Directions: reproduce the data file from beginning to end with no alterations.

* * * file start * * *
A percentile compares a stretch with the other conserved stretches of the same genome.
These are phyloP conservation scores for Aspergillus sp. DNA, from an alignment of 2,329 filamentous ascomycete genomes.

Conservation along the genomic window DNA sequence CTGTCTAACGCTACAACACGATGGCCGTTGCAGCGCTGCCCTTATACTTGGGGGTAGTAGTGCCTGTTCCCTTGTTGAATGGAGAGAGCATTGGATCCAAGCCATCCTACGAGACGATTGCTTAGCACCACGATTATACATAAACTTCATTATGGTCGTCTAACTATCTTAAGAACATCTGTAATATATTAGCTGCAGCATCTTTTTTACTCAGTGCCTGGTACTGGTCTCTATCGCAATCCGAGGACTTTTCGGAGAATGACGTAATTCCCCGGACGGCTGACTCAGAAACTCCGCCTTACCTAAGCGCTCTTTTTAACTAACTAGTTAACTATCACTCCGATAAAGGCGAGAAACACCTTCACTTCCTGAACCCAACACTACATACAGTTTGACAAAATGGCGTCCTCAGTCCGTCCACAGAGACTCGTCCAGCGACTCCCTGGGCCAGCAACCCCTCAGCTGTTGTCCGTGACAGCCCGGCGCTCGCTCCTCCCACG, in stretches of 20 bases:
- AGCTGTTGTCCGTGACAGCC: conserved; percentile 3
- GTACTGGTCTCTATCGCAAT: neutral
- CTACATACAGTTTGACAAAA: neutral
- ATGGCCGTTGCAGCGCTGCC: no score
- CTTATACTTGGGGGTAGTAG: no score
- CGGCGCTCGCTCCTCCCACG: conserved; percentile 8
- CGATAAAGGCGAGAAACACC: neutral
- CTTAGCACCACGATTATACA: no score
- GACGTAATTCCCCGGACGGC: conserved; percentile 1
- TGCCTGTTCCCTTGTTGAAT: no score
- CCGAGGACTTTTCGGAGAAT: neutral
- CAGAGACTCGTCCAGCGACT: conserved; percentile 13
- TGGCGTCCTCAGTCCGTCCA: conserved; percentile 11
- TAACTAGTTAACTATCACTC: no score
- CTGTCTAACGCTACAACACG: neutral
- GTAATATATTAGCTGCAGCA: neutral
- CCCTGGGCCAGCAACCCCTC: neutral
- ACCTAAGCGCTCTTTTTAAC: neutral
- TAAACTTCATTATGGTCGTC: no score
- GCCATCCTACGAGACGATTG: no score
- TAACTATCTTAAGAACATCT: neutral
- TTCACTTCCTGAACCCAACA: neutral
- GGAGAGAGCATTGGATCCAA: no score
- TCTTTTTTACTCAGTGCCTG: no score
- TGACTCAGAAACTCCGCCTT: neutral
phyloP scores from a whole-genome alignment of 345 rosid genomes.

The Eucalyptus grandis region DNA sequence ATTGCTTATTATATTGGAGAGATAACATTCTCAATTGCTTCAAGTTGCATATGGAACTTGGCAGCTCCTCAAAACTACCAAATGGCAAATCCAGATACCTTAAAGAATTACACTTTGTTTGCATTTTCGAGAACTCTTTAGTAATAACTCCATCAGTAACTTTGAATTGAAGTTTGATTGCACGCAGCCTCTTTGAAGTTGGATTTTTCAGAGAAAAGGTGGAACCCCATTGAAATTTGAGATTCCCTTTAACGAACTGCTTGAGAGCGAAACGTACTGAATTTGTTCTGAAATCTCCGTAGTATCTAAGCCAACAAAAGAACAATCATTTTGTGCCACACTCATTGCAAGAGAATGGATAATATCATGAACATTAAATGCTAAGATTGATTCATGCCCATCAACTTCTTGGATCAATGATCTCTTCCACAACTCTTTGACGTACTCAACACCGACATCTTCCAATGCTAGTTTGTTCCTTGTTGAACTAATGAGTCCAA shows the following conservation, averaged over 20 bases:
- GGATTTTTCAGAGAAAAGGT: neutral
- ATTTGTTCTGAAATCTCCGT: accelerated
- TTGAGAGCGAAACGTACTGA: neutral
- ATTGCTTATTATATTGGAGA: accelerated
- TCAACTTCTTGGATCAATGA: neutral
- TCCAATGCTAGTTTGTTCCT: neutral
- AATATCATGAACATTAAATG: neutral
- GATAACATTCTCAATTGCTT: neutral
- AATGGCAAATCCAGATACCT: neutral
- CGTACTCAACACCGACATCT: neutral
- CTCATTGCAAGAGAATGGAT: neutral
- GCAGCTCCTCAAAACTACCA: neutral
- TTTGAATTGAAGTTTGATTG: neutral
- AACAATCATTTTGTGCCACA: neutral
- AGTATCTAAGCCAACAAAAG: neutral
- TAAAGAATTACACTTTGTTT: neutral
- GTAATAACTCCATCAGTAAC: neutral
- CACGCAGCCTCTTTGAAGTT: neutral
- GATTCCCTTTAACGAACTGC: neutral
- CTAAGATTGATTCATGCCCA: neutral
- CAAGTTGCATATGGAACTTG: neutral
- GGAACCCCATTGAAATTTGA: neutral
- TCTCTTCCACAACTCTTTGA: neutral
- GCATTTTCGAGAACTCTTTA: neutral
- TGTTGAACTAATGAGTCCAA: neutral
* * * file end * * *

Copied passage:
A percentile compares a stretch with the other conserved stretches of the same genome.
These are phyloP conservation scores for Aspergillus sp. DNA, from an alignment of 2,329 filamentous ascomycete genomes.

Conservation along the genomic window DNA sequence CTGTCTAACGCTACAACACGATGGCCGTTGCAGCGCTGCCCTTATACTTGGGGGTAGTAGTGCCTGTTCCCTTGTTGAATGGAGAGAGCATTGGATCCAAGCCATCCTACGAGACGATTGCTTAGCACCACGATTATACATAAACTTCATTATGGTCGTCTAACTATCTTAAGAACATCTGTAATATATTAGCTGCAGCATCTTTTTTACTCAGTGCCTGGTACTGGTCTCTATCGCAATCCGAGGACTTTTCGGAGAATGACGTAATTCCCCGGACGGCTGACTCAGAAACTCCGCCTTACCTAAGCGCTCTTTTTAACTAACTAGTTAACTATCACTCCGATAAAGGCGAGAAACACCTTCACTTCCTGAACCCAACACTACATACAGTTTGACAAAATGGCGTCCTCAGTCCGTCCACAGAGACTCGTCCAGCGACTCCCTGGGCCAGCAACCCCTCAGCTGTTGTCCGTGACAGCCCGGCGCTCGCTCCTCCCACG, in stretches of 20 bases:
- AGCTGTTGTCCGTGACAGCC: conserved; percentile 3
- GTACTGGTCTCTATCGCAAT: neutral
- CTACATACAGTTTGACAAAA: neutral
- ATGGCCGTTGCAGCGCTGCC: no score
- CTTATACTTGGGGGTAGTAG: no score
- CGGCGCTCGCTCCTCCCACG: conserved; percentile 8
- CGATAAAGGCGAGAAACACC: neutral
- CTTAGCACCACGATTATACA: no score
- GACGTAATTCCCCGGACGGC: conserved; percentile 1
- TGCCTGTTCCCTTGTTGAAT: no score
- CCGAGGACTTTTCGGAGAAT: neutral
- CAGAGACTCGTCCAGCGACT: conserved; percentile 13
- TGGCGTCCTCAGTCCGTCCA: conserved; percentile 11
- TAACTAGTTAACTATCACTC: no score
- CTGTCTAACGCTACAACACG: neutral
- GTAATATATTAGCTGCAGCA: neutral
- CCCTGGGCCAGCAACCCCTC: neutral
- ACCTAAGCGCTCTTTTTAAC: neutral
- TAAACTTCATTATGGTCGTC: no score
- GCCATCCTACGAGACGATTG: no score
- TAACTATCTTAAGAACATCT: neutral
- TTCACTTCCTGAACCCAACA: neutral
- GGAGAGAGCATTGGATCCAA: no score
- TCTTTTTTACTCAGTGCCTG: no score
- TGACTCAGAAACTCCGCCTT: neutral
phyloP scores from a whole-genome alignment of 345 rosid genomes.

The Eucalyptus grandis region DNA sequence ATTGCTTATTATATTGGAGAGATAACATTCTCAATTGCTTCAAGTTGCATATGGAACTTGGCAGCTCCTCAAAACTACCAAATGGCAAATCCAGATACCTTAAAGAATTACACTTTGTTTGCATTTTCGAGAACTCTTTAGTAATAACTCCATCAGTAACTTTGAATTGAAGTTTGATTGCACGCAGCCTCTTTGAAGTTGGATTTTTCAGAGAAAAGGTGGAACCCCATTGAAATTTGAGATTCCCTTTAACGAACTGCTTGAGAGCGAAACGTACTGAATTTGTTCTGAAATCTCCGTAGTATCTAAGCCAACAAAAGAACAATCATTTTGTGCCACACTCATTGCAAGAGAATGGATAATATCATGAACATTAAATGCTAAGATTGATTCATGCCCATCAACTTCTTGGATCAATGATCTCTTCCACAACTCTTTGACGTACTCAACACCGACATCTTCCAATGCTAGTTTGTTCCTTGTTGAACTAATGAGTCCAA shows the following conservation, averaged over 20 bases:
- GGATTTTTCAGAGAAAAGGT: neutral
- ATTTGTTCTGAAATCTCCGT: accelerated
- TTGAGAGCGAAACGTACTGA: neutral
- ATTGCTTATTATATTGGAGA: accelerated
- TCAACTTCTTGGATCAATGA: neutral
- TCCAATGCTAGTTTGTTCCT: neutral
- AATATCATGAACATTAAATG: neutral
- GATAACATTCTCAATTGCTT: neutral
- AATGGCAAATCCAGATACCT: neutral
- CGTACTCAACACCGACATCT: neutral
- CTCATTGCAAGAGAATGGAT: neutral
- GCAGCTCCTCAAAACTACCA: neutral
- TTTGAATTGAAGTTTGATTG: neutral
- AACAATCATTTTGTGCCACA: neutral
- AGTATCTAAGCCAACAAAAG: neutral
- TAAAGAATTACACTTTGTTT: neutral
- GTAATAACTCCATCAGTAAC: neutral
- CACGCAGCCTCTTTGAAGTT: neutral
- GATTCCCTTTAACGAACTGC: neutral
- CTAAGATTGATTCATGCCCA: neutral
- CAAGTTGCATATGGAACTTG: neutral
- GGAACCCCATTGAAATTTGA: neutral
- TCTCTTCCACAACTCTTTGA: neutral
- GCATTTTCGAGAACTCTTTA: neutral
- TGTTGAACTAATGAGTCCAA: neutral